Tania writes, “according to a survey released this spring by Yankelovich, a marketing firm based in Chapel Hill, N.C., a third of all consumers would prefer to receive product information from friends and specialists rather than from advertising.” This makes a lot of sense, in fact there are a number of new search engines embracing this “peer ratings” such as wink.com and Kaboogle.com

One popular “brand blog” is Starbucks Gossip, maintained by Jim Romenesko, an independent blogger…

Jim Romenesko's Starbuck blog

Some other popular blogs are:

Barq root beer
Trader Joe’s
Walt Disney

Of course, there are some fake branding sites, such as Wrigley’s Juicy Fruit Gum Blog (a Flash-based site that has nothing to do with blogging other than the word appears on the site)…but all in all…(and given the lack of branding in China)…I think there is a potential business model here for a blogging community to build on…

Whereas blog communities such as Weblogs Inc focus on developing a variety of general topic blogs, perhaps the model in China should be to focus on building a community of brand blogs…

In fact, this is something we would be interested in co-developing with the right team…so if you want to be a “brand ambassador” contact us at yvc at our website’s name.

October 25, 2005

My invite to FilmLoop finally arrived today…nice to have…not critical to everyday life…

Filed under: Video/Film,Web 2.0 — Administrator @ 3:32 pm

filmloop, originally uploaded by japaninsider.


This morning, I was greeted with a pleasant surprise in my mailbox…after 3 months of waiting I finally received my FilmLoop.com invitation. I downloaded the app with great anticipation…started playing around with it…and now I’m thinking…is it a glorified screen saver, more gear on my desktop, or are there real business applications for this syndication tool…

So what is Filmloop? Good question…here’s how the company describes it:

FilmLoop is free software that gives you the power to create new loops or join existing ones. Loops are strings of images that move across your desktop. A loop can contain photos of your family’s latest vacation, images of the latest happenings around the world, or pictures that link to the latest properties in your local real estate market. And, changes to a loop automatically update on the desktops of everyone in your loop, whether it’s two, ten, or a million people.

Here is an example of what a loop looks like — the loop can either sit on top of your bottom navigation bar or can be resized/repositioned anywhere else on the desktop:


First, this is thing to note FilmLoop is in beta (aka, “hey we are finished, but in case of SNAFUs…not our fault!”); Seond, the app is really slow and crashed on me seven times; Third, there are some nice photos, and I’m definitely looking forward to seeing what combination members come up with; Fourth, I’m too busy to watch photos shuffle along my monitor so I don’t think I’ll be using it for pleasure; and Finally, I do think there are business applications for this, specifically building off real-time updates (via RSS, etc infrastructure) that can be pushed to both mobile and pc platforms. Some ideas are:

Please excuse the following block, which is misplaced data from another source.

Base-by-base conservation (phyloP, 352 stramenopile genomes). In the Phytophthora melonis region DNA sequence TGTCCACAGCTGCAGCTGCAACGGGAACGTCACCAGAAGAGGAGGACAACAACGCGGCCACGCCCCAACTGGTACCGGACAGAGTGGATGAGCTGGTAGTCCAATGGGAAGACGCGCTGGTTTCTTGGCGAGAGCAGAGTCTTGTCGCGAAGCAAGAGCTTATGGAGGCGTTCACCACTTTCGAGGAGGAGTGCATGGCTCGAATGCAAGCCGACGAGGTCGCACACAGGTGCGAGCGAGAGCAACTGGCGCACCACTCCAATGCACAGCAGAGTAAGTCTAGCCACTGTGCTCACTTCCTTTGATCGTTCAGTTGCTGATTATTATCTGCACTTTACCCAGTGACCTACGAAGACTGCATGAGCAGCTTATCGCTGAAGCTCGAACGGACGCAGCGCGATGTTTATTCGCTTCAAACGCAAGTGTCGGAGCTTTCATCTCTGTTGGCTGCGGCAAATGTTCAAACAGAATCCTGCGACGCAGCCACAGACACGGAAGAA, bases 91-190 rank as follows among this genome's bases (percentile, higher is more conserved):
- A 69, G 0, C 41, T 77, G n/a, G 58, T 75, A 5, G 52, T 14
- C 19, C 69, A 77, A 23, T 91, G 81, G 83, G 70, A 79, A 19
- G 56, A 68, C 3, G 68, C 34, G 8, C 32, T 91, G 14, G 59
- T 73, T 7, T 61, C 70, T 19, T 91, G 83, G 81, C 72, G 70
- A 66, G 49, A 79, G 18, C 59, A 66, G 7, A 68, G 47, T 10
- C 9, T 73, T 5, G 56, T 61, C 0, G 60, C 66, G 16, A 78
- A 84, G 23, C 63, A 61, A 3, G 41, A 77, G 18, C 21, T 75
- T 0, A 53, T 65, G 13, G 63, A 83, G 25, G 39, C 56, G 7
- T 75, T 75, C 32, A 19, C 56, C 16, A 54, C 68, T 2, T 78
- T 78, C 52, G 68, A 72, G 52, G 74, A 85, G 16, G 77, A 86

a) e-commerce applications that are time sensitive, such as coupons, flier, shopping offers, ebay; these can change based on the day, time, or prior activity of consumer (e.g. you just bought dog food, her is a coupon for a pooper scooper);

b) collaboration between businesses, such as documents, presentation, product samples (e.g. manufacturing), or bios

c) event planning, such as, venue changes, driving instructions, etc

d) news and weather reports

e) computer and software vendors pushing drivers and updated product information

and the list goes on…so the question is…is this application simply enough to make all these changes on the fly and/or are there alternative channels to the above…I’m sure there are…

and so…maybe FilmLoop is just entertainment after all…

October 22, 2005

Flock browser just released…sort of cool but is there a need for yet another borwser, even a Web2.0 browser?

Filed under: Web 2.0 — Administrator @ 4:17 pm

Web2.0 now has its own browser called Flock. One neat feature is Flock allows users to blog from the browser. In fact, I’m writing this post from Flock. Here is the “official” description of Flock:

Flock is based on the open source Mozilla code base. All of our modifications to Mozilla code are released under the MPL, GPL and LGPL licenses. 100% of the Flock-created code to date is released under the GPL license. Going forward, we may incorporate some proprietary code from partners, or even created in-house, but our plan is for the vast majority if not all of our code to be open source for the foreseeable future.

I’ll play around with it a bit more before I pass judgement, but so far Flock seems a bit slower than Firefox…and speed is the most important thing for me…it is nice to be able to sync to del.icio.us and blog on the fly…but I don’t know if I’m going to switch from Firefox and IE.

October 21, 2005

SMALL is back in the US…and “potatoes” are hot in China

Filed under: Start-up First Aid,Video/Film,Web 2.0 — Administrator @ 2:58 pm

I was working for a hedge fund in New York City in 1998 when the theGlobe.com (TGLO) listed on NASDAQ and posted a record-setting 600 per cent first-day-gain…

…I also remember watching CNBC interview the two teenage co-founders and laughing my ass off with the reset of the world…as everyone tried to figure out what the hell the company’s business model was…

…later that week, after theGlobe’s listing, I understood that theGlobe’s value proposition was not a 360 degree business but rather it was a feature, a single service, a revenue stream…at the period in history it was apparent the Street was willing to pay a premium for a feature…not business…and so, in a word, the trend was to invest in “SMALL”

We all know what happened next…by 2001/2002 SMALL was out and BIG was back…so why talk about it now? Is SMALL back?